Join our mailing list
Get the latest on our campaigns, news and events from Thomas Pocklington Trust by joining our mailing list
Date posted: 23rd September 2022
One in three people will experience sight loss in their lifetime and half of this could be avoided. But a new report into the nation’s Eye Q has found that just one in four people consider routine eye tests as important for maintaining good eye health.
The research was conducted as part of National Eye Health Week (19-25 September) on behalf of Eye Health UK and Thomas Pocklington Trust, and involved interviews with a representative sample of 2,077 UK adults aged 18+, taking place between 24 and 25 August 2022.
The research also found that more than 17 million people haven’t had an eye test in the last two years, contrary to NHS advice. The biggest barriers to getting regular eye tests were concerns about the cost of eye care and the mistaken belief that ‘if your eyes are fine you don’t need to have an eye test’.
Mike Bell, Head of Public Affairs and Campaigns at Thomas Pocklington Trust said: “The Eye Q report has revealed how little knowledge there is about the importance of eye health, including amongst people already living with some form of sight loss.
Looking after your eyes is just as important as looking after the rest of your body.
Regular eye health checks can help prevent or limit the damage done by many eye conditions. They can also help identify the signs of other health conditions like diabetes or high blood pressure.
The message is clear, get regular eye health checks and never ignore changes in your vision.”
The Eye Q report also uncovered a shocking lack of awareness of ‘reg flag’ symptoms linked to sight-threatening eye conditions. Despite being symptoms of retinal detachment – a condition requiring urgent treatment to avoid permanent sight loss – only one in five of us (19%) would seek same-day medical attention if we suddenly saw lots of flashes and floaters in our vision, and fewer than half of us (48%) would take urgent action if we saw a shadow, veil or curtain over our vision.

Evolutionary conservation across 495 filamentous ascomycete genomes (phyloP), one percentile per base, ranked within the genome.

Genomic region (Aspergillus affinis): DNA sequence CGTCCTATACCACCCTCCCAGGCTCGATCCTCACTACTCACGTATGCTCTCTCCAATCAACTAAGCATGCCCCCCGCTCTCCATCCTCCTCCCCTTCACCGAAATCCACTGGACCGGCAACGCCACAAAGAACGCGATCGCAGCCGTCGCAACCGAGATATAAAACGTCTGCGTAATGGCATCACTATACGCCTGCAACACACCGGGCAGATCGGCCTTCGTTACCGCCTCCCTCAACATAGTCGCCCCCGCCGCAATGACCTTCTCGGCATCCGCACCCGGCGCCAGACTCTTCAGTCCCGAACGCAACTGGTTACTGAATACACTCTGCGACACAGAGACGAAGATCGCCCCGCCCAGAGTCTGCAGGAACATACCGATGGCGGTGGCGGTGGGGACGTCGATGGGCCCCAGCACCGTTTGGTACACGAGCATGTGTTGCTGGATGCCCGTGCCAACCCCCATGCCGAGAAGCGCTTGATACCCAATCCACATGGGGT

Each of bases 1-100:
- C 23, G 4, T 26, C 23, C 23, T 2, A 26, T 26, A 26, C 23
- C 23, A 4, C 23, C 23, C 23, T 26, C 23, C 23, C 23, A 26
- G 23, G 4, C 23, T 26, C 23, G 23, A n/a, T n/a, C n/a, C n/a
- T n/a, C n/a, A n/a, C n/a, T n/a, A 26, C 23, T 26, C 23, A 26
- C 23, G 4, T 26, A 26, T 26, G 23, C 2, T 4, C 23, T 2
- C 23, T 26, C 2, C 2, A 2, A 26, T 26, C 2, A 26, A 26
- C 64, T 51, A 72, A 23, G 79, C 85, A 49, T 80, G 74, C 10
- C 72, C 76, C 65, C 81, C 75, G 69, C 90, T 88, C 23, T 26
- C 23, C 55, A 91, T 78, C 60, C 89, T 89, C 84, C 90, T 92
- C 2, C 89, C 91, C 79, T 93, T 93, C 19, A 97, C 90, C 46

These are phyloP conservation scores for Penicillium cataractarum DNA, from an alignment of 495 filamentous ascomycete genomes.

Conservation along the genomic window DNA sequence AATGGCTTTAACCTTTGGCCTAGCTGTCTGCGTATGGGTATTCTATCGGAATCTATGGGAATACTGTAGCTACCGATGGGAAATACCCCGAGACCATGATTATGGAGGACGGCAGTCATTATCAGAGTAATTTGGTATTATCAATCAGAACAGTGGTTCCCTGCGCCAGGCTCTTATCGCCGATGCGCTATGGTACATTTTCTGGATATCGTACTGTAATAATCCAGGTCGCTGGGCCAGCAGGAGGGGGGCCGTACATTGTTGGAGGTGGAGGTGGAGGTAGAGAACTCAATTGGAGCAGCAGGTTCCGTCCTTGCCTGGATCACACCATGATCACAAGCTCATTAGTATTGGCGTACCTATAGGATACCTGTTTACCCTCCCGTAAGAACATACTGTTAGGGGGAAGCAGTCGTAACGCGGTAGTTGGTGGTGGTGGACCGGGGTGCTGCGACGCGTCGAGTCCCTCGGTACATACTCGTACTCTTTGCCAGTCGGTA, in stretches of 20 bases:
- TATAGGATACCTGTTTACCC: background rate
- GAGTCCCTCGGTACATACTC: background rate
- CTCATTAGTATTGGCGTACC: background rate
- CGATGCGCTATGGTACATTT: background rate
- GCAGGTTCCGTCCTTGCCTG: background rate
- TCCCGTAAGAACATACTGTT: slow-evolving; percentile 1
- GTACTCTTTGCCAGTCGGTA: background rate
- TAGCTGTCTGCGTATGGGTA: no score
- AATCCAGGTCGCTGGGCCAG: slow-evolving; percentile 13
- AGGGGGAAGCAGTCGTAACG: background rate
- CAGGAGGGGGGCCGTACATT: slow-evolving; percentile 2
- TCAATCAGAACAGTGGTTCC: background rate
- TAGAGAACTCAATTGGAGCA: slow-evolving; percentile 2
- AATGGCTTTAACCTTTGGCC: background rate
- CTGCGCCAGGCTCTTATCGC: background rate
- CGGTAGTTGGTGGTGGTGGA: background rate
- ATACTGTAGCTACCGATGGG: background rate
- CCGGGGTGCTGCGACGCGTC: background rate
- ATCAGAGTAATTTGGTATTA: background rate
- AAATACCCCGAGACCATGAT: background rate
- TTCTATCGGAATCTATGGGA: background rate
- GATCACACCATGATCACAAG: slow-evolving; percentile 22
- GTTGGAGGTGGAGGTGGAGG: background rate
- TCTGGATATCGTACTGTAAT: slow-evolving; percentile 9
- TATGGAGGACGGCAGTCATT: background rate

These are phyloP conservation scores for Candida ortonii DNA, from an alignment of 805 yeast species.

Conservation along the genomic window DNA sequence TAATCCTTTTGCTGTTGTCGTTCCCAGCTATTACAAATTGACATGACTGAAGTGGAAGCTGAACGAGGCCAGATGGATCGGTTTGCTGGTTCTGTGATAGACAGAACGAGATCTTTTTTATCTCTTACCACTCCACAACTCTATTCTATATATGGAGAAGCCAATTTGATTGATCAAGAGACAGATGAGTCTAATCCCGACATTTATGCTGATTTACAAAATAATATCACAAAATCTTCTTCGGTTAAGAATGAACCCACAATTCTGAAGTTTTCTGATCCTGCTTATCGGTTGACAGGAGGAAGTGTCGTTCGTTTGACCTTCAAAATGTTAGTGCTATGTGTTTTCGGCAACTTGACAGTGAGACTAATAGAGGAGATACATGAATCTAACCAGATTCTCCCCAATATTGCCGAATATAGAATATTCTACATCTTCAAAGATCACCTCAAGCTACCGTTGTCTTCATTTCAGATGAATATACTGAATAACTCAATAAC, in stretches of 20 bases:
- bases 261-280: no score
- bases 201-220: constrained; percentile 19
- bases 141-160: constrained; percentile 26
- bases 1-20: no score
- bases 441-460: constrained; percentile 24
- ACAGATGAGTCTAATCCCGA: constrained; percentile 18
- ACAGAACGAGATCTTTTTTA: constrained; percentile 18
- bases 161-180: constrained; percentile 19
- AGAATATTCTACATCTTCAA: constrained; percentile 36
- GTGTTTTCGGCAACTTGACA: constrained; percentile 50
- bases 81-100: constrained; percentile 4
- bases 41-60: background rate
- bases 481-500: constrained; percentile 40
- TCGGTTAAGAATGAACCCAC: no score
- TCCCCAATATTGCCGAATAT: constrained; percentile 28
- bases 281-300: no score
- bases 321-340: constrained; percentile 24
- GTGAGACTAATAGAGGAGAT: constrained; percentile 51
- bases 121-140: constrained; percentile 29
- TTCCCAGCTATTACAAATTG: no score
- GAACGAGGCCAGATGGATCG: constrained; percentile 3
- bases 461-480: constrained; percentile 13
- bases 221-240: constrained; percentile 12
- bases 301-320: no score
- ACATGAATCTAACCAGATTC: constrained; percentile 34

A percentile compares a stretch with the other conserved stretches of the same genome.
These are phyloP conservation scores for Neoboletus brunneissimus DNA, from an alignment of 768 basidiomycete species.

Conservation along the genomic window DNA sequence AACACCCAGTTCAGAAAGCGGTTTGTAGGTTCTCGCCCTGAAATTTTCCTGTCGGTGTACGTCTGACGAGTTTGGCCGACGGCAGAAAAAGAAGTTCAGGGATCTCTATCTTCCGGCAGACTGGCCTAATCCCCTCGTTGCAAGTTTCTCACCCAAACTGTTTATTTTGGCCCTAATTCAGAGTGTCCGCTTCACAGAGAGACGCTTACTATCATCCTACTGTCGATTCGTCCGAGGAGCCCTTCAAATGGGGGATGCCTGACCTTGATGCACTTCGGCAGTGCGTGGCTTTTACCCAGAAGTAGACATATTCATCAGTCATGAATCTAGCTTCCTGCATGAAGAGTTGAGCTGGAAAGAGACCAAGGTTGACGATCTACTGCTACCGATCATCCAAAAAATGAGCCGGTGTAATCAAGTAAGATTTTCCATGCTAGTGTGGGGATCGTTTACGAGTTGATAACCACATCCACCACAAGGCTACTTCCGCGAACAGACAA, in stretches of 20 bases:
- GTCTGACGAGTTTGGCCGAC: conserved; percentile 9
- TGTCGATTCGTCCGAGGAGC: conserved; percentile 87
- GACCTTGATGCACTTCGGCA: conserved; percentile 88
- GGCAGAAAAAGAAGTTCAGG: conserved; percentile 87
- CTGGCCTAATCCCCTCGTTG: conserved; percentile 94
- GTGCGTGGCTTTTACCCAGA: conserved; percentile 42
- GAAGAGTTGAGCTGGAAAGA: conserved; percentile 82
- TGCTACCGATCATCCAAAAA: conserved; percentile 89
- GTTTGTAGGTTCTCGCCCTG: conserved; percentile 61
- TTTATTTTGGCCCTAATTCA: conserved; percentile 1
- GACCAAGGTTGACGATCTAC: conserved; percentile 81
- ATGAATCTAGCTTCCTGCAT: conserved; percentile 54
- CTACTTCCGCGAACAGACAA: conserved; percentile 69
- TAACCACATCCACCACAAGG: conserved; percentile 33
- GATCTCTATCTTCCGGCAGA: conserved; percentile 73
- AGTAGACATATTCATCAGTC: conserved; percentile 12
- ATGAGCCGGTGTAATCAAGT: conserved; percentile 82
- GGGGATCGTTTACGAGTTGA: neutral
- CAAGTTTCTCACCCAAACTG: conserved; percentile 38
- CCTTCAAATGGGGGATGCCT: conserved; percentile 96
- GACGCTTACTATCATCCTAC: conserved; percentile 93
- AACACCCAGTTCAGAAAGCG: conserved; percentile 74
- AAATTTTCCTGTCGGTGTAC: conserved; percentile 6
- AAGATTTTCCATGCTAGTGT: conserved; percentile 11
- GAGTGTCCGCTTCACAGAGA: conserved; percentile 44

When it comes to understanding how lifestyle can impact risk of sight loss just eight per cent of us link exercise and eye health despite evidence showing being physically active can slash the risk of visual impairment.
80% of us are in the dark about the eye health benefits of eating a nutritionally-balanced diet. Just four in 10 (38%) understand exposure to the sun’s UV can impact eye health, a paltry 13 per cent link smoking with sight loss, even though smoking is a direct cause of sight loss, including macular degeneration – the UK’s leading cause of blindness.
With little knowledge about how to take care of our eyes and the factors that can affect them, it’s probably no surprise the report found 77% of us suffered poor eye health in the last 12 months, whilst more than half of us (52%) say our daily lives have been disrupted by the quality of our vision – affecting our ability to do or enjoy daily things like household chores, driving, reading or our hobbies.
The state of our eye health also affected emotions and mental well-being. 55% of respondents say their vision affected their mental state – leaving them feeling frustrated (24%), anxious (16%) or stressed (13%). The effect of eye health on mental state was particularly prevalent amongst people living with sight loss, with 76% saying their vision had affected their mental health.
Commenting on the report David Cartwright, optometrist and chair of Eye Health UK said: “With 60% of us worrying about our long-term vision it’s time for us to wise up and learn how to look after our eyes. Making some simple changes to our lifestyle and having regular eye tests could give your eye health a boost and prevent future sight loss.”
Thomas Pocklington Trust has published a series of stories from people living with sight loss which underline the importance of eye health and taking action.